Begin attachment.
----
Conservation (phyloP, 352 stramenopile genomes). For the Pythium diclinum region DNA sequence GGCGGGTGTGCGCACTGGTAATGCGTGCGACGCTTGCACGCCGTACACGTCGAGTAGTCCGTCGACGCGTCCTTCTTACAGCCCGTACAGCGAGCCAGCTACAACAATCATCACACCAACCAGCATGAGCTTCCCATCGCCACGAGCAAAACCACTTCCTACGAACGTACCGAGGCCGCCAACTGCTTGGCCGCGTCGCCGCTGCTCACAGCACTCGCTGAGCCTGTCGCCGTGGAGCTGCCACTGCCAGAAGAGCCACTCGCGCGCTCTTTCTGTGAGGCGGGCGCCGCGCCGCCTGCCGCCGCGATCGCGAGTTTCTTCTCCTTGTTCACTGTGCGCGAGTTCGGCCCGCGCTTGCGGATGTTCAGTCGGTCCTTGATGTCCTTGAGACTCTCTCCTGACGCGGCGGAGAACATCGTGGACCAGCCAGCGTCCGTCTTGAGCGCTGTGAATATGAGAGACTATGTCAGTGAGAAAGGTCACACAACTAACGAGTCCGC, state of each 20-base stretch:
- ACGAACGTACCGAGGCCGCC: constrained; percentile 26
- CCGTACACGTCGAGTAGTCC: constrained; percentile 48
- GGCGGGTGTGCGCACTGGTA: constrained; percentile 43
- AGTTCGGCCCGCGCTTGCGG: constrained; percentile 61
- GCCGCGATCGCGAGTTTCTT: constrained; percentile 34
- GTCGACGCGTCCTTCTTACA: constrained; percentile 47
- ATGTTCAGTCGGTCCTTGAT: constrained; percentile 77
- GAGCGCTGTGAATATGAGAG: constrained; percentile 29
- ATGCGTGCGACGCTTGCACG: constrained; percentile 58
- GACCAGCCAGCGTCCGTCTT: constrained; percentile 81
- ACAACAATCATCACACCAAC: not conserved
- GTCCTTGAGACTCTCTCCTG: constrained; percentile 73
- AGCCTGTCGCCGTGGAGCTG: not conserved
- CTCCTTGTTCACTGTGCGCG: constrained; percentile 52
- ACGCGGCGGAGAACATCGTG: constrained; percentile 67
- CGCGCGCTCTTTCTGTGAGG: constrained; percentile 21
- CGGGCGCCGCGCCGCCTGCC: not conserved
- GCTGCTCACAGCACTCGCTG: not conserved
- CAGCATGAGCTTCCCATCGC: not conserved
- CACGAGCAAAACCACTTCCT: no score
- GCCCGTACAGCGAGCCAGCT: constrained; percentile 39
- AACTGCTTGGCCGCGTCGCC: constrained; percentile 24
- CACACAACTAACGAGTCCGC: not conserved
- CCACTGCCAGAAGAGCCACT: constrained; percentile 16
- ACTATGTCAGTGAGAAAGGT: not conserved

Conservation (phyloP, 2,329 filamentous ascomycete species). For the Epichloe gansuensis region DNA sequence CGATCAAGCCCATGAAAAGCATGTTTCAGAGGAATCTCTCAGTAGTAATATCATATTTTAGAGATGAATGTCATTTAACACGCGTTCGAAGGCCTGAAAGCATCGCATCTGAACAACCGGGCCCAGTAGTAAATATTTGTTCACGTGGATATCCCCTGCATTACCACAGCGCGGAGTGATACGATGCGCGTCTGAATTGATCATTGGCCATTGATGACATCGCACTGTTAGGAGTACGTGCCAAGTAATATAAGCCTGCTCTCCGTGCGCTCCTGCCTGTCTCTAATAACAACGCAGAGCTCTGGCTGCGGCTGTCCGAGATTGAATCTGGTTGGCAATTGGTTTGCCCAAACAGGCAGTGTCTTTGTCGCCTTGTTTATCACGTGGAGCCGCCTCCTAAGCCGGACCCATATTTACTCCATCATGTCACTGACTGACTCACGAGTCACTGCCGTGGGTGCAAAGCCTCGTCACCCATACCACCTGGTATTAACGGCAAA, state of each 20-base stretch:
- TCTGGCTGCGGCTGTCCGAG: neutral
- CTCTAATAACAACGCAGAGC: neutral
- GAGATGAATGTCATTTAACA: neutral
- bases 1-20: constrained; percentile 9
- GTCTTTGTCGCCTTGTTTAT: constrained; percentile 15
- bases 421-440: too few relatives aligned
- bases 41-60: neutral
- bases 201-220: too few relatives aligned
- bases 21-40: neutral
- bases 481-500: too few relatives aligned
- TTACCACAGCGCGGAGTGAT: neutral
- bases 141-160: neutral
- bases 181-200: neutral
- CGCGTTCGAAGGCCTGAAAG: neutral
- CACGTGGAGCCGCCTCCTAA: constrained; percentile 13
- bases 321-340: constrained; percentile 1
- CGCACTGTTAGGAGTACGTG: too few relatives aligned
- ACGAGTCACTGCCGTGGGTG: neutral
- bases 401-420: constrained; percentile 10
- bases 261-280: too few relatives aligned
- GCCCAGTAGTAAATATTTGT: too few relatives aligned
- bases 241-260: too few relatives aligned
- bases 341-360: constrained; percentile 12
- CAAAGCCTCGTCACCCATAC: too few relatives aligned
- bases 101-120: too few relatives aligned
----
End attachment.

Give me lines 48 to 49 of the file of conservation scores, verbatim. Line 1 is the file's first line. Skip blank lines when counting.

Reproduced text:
- GCCCAGTAGTAAATATTTGT: too few relatives aligned
- bases 241-260: too few relatives aligned